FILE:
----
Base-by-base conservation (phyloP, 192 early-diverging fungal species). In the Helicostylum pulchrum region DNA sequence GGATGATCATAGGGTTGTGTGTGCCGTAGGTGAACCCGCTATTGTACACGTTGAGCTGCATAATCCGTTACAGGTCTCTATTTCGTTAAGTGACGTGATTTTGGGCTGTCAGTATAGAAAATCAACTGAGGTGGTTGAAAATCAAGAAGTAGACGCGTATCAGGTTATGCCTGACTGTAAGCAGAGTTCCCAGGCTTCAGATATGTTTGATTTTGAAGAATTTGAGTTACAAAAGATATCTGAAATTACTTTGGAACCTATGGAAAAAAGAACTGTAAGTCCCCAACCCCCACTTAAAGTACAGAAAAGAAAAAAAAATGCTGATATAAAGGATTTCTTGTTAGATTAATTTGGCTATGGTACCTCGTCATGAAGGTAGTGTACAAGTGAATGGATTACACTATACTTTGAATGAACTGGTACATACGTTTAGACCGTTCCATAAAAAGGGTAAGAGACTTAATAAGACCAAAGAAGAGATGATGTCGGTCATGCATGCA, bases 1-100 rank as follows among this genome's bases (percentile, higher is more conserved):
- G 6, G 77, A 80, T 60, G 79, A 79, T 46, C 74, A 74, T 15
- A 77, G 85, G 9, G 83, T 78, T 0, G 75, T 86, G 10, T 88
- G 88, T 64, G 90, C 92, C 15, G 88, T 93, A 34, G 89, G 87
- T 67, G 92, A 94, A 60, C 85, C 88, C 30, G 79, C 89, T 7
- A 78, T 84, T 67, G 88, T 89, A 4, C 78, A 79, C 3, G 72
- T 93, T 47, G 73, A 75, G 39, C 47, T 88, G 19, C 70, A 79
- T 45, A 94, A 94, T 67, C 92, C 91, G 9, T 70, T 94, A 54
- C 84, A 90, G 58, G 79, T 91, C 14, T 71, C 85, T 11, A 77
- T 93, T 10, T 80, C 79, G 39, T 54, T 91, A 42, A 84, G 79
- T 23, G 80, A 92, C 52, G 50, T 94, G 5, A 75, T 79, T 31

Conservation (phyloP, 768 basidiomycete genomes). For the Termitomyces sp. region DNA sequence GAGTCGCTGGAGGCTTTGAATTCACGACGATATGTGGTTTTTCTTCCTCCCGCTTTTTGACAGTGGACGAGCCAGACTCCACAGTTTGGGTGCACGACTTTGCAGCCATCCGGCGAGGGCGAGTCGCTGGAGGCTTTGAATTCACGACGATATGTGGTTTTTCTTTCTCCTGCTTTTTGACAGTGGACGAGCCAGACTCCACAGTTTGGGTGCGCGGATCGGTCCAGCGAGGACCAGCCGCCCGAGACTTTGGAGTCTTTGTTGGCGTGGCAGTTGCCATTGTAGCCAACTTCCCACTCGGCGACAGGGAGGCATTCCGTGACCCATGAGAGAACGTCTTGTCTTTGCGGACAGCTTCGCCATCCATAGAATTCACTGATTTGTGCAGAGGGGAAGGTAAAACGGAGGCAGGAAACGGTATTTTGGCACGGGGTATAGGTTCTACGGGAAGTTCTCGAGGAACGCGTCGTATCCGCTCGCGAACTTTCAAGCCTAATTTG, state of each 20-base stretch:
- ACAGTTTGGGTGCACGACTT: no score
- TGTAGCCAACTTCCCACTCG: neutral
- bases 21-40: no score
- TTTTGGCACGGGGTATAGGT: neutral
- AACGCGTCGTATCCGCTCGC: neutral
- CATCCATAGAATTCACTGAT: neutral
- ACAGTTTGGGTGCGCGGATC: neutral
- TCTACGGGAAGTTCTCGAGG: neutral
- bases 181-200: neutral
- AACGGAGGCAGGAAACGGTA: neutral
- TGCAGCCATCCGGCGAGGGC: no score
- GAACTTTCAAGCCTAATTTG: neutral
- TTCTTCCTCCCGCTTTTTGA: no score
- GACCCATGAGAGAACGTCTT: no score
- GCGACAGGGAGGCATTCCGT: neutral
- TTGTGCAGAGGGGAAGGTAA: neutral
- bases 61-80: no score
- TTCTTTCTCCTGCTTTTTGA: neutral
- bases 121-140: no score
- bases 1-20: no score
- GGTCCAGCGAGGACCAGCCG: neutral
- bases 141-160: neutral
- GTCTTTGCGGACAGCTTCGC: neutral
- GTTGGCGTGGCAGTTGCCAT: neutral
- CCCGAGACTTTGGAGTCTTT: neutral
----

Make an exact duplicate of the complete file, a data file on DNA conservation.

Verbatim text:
Base-by-base conservation (phyloP, 192 early-diverging fungal species). In the Helicostylum pulchrum region DNA sequence GGATGATCATAGGGTTGTGTGTGCCGTAGGTGAACCCGCTATTGTACACGTTGAGCTGCATAATCCGTTACAGGTCTCTATTTCGTTAAGTGACGTGATTTTGGGCTGTCAGTATAGAAAATCAACTGAGGTGGTTGAAAATCAAGAAGTAGACGCGTATCAGGTTATGCCTGACTGTAAGCAGAGTTCCCAGGCTTCAGATATGTTTGATTTTGAAGAATTTGAGTTACAAAAGATATCTGAAATTACTTTGGAACCTATGGAAAAAAGAACTGTAAGTCCCCAACCCCCACTTAAAGTACAGAAAAGAAAAAAAAATGCTGATATAAAGGATTTCTTGTTAGATTAATTTGGCTATGGTACCTCGTCATGAAGGTAGTGTACAAGTGAATGGATTACACTATACTTTGAATGAACTGGTACATACGTTTAGACCGTTCCATAAAAAGGGTAAGAGACTTAATAAGACCAAAGAAGAGATGATGTCGGTCATGCATGCA, bases 1-100 rank as follows among this genome's bases (percentile, higher is more conserved):
- G 6, G 77, A 80, T 60, G 79, A 79, T 46, C 74, A 74, T 15
- A 77, G 85, G 9, G 83, T 78, T 0, G 75, T 86, G 10, T 88
- G 88, T 64, G 90, C 92, C 15, G 88, T 93, A 34, G 89, G 87
- T 67, G 92, A 94, A 60, C 85, C 88, C 30, G 79, C 89, T 7
- A 78, T 84, T 67, G 88, T 89, A 4, C 78, A 79, C 3, G 72
- T 93, T 47, G 73, A 75, G 39, C 47, T 88, G 19, C 70, A 79
- T 45, A 94, A 94, T 67, C 92, C 91, G 9, T 70, T 94, A 54
- C 84, A 90, G 58, G 79, T 91, C 14, T 71, C 85, T 11, A 77
- T 93, T 10, T 80, C 79, G 39, T 54, T 91, A 42, A 84, G 79
- T 23, G 80, A 92, C 52, G 50, T 94, G 5, A 75, T 79, T 31

Conservation (phyloP, 768 basidiomycete genomes). For the Termitomyces sp. region DNA sequence GAGTCGCTGGAGGCTTTGAATTCACGACGATATGTGGTTTTTCTTCCTCCCGCTTTTTGACAGTGGACGAGCCAGACTCCACAGTTTGGGTGCACGACTTTGCAGCCATCCGGCGAGGGCGAGTCGCTGGAGGCTTTGAATTCACGACGATATGTGGTTTTTCTTTCTCCTGCTTTTTGACAGTGGACGAGCCAGACTCCACAGTTTGGGTGCGCGGATCGGTCCAGCGAGGACCAGCCGCCCGAGACTTTGGAGTCTTTGTTGGCGTGGCAGTTGCCATTGTAGCCAACTTCCCACTCGGCGACAGGGAGGCATTCCGTGACCCATGAGAGAACGTCTTGTCTTTGCGGACAGCTTCGCCATCCATAGAATTCACTGATTTGTGCAGAGGGGAAGGTAAAACGGAGGCAGGAAACGGTATTTTGGCACGGGGTATAGGTTCTACGGGAAGTTCTCGAGGAACGCGTCGTATCCGCTCGCGAACTTTCAAGCCTAATTTG, state of each 20-base stretch:
- ACAGTTTGGGTGCACGACTT: no score
- TGTAGCCAACTTCCCACTCG: neutral
- bases 21-40: no score
- TTTTGGCACGGGGTATAGGT: neutral
- AACGCGTCGTATCCGCTCGC: neutral
- CATCCATAGAATTCACTGAT: neutral
- ACAGTTTGGGTGCGCGGATC: neutral
- TCTACGGGAAGTTCTCGAGG: neutral
- bases 181-200: neutral
- AACGGAGGCAGGAAACGGTA: neutral
- TGCAGCCATCCGGCGAGGGC: no score
- GAACTTTCAAGCCTAATTTG: neutral
- TTCTTCCTCCCGCTTTTTGA: no score
- GACCCATGAGAGAACGTCTT: no score
- GCGACAGGGAGGCATTCCGT: neutral
- TTGTGCAGAGGGGAAGGTAA: neutral
- bases 61-80: no score
- TTCTTTCTCCTGCTTTTTGA: neutral
- bases 121-140: no score
- bases 1-20: no score
- GGTCCAGCGAGGACCAGCCG: neutral
- bases 141-160: neutral
- GTCTTTGCGGACAGCTTCGC: neutral
- GTTGGCGTGGCAGTTGCCAT: neutral
- CCCGAGACTTTGGAGTCTTT: neutral